Saturday, September 01, 2007

Tax and Fat Cats

John Grieve Smith has an interesting article in Friday's Guardian. He makes several points:

  • The Labour Government has "stemmed the growth in inequality inherited from the Thatcher years, but not reversed it".
  • Many of those entitled to tax credits do not claim them (18% in 2004-05).
  • The tax system considered overall is not "progressive": if indirect taxes are taken into account "people pay much the same proportion of their income in taxes all the way up the income scale".
  • The system could be made more progressive by (a) raising the top rate of tax to 50%, (b) reinstating the 10% starting rate.
  • There is likely to be "considerable public support for curbing the excessively high salaries and bonuses of company directors and managers by making it obligatory for companies to have employee representatives on their remuneration committees".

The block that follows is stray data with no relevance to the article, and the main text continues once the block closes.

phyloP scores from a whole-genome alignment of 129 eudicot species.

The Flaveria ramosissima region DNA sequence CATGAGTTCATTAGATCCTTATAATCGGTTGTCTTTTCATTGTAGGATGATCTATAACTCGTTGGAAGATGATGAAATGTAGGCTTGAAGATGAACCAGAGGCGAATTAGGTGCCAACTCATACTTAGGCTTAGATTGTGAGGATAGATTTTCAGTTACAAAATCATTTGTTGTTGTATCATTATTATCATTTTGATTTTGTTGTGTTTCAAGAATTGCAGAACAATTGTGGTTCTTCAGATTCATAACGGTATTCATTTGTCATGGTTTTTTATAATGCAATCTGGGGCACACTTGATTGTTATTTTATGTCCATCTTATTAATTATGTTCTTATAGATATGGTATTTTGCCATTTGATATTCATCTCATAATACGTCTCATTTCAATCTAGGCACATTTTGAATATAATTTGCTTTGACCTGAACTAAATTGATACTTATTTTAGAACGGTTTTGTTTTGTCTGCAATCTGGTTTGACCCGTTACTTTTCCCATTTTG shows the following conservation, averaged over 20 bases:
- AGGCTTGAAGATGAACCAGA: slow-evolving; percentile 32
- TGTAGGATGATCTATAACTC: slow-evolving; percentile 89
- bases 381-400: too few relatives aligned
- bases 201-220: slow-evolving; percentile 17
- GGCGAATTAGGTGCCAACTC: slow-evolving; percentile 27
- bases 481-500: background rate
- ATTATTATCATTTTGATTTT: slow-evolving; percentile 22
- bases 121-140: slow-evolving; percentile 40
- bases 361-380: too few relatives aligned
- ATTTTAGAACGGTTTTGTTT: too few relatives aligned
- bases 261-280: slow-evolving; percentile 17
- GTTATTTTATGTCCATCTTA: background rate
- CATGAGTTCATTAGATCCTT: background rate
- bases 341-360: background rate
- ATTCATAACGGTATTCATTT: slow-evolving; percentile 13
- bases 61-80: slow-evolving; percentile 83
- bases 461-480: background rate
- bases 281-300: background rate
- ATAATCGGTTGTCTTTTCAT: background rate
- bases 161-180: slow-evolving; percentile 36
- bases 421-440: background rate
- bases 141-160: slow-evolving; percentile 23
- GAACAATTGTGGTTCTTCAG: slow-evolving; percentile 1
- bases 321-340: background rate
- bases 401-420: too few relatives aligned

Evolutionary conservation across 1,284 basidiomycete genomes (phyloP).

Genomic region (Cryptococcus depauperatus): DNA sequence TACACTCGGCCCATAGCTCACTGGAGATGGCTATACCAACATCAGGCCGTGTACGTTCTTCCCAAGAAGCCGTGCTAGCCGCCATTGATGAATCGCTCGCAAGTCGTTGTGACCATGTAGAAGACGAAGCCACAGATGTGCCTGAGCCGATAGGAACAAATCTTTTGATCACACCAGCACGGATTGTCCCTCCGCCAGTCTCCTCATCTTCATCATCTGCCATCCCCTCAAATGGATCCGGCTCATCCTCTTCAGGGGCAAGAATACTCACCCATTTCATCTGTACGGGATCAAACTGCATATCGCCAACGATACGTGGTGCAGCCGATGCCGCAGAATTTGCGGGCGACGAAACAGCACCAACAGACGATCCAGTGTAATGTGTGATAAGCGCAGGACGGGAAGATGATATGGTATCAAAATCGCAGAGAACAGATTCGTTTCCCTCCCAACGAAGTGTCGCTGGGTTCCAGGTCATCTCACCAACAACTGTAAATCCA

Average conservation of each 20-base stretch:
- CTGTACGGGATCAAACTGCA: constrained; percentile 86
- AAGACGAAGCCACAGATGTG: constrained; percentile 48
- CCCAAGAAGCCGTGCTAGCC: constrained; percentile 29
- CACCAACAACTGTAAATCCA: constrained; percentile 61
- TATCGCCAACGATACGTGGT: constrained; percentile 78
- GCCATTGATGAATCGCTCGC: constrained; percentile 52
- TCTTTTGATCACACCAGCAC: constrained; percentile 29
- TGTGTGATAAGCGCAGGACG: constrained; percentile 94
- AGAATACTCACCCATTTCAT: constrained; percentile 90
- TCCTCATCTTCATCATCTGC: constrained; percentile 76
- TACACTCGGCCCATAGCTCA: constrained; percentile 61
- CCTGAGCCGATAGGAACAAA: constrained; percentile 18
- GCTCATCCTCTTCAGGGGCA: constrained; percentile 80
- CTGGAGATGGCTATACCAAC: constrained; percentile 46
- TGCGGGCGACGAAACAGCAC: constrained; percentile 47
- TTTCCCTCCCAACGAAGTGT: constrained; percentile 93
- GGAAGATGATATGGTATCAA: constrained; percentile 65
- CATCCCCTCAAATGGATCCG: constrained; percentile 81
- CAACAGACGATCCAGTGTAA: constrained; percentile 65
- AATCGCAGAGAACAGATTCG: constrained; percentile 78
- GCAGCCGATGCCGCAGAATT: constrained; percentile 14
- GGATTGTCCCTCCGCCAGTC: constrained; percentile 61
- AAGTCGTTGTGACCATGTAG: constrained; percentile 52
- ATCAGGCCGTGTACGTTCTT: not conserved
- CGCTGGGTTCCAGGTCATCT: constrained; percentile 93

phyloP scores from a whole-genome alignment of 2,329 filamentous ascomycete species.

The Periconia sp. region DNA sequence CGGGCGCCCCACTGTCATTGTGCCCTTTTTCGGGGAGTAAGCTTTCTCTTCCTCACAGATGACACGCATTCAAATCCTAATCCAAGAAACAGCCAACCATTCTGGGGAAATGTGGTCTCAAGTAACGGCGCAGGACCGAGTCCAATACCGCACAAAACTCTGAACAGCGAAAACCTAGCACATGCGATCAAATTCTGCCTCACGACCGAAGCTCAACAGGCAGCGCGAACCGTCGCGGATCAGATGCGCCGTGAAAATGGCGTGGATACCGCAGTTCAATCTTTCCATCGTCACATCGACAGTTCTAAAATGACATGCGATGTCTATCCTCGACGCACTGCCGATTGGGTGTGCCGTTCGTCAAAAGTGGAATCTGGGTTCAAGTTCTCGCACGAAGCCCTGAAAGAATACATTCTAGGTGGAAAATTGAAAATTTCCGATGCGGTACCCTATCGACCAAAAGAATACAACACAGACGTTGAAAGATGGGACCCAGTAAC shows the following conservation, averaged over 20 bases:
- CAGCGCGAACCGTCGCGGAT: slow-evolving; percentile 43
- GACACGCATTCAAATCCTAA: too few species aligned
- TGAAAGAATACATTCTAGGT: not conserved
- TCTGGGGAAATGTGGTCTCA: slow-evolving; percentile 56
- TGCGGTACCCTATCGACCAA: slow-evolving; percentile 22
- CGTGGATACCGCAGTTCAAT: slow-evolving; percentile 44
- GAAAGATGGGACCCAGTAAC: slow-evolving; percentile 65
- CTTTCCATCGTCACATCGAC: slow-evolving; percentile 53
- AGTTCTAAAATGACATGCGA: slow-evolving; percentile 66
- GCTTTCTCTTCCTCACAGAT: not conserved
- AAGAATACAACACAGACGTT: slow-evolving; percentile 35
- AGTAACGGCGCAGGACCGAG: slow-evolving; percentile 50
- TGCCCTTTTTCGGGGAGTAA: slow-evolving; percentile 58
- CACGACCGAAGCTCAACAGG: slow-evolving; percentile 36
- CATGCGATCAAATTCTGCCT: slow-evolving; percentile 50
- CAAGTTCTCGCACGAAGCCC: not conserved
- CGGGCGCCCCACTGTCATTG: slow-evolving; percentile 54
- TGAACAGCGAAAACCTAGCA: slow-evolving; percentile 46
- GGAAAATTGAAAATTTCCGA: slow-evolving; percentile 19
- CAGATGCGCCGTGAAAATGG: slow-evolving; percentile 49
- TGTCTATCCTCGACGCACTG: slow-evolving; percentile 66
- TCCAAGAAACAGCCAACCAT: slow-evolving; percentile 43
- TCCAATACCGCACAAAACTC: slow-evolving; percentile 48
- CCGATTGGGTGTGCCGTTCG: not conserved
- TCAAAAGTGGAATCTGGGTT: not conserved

This comes on top of a report by Ashley Seager in Thursday's Guardian which tells us that Giles Thorley (chief executive of Punch Taverns) earns 1,148 times the average salary of his employees. And: "The average boss-to-worker ratio across the FTSE is 66:1 based on salary alone or 98:1 with share options and other incentives". Tesco's boss gets 415 times the salary of the average shelf-stacker. New Labour was, famously, "seriously relaxed" about this kind of thing (as Mandelson put it); but my guess is that most Labour voters find it quite obscene.


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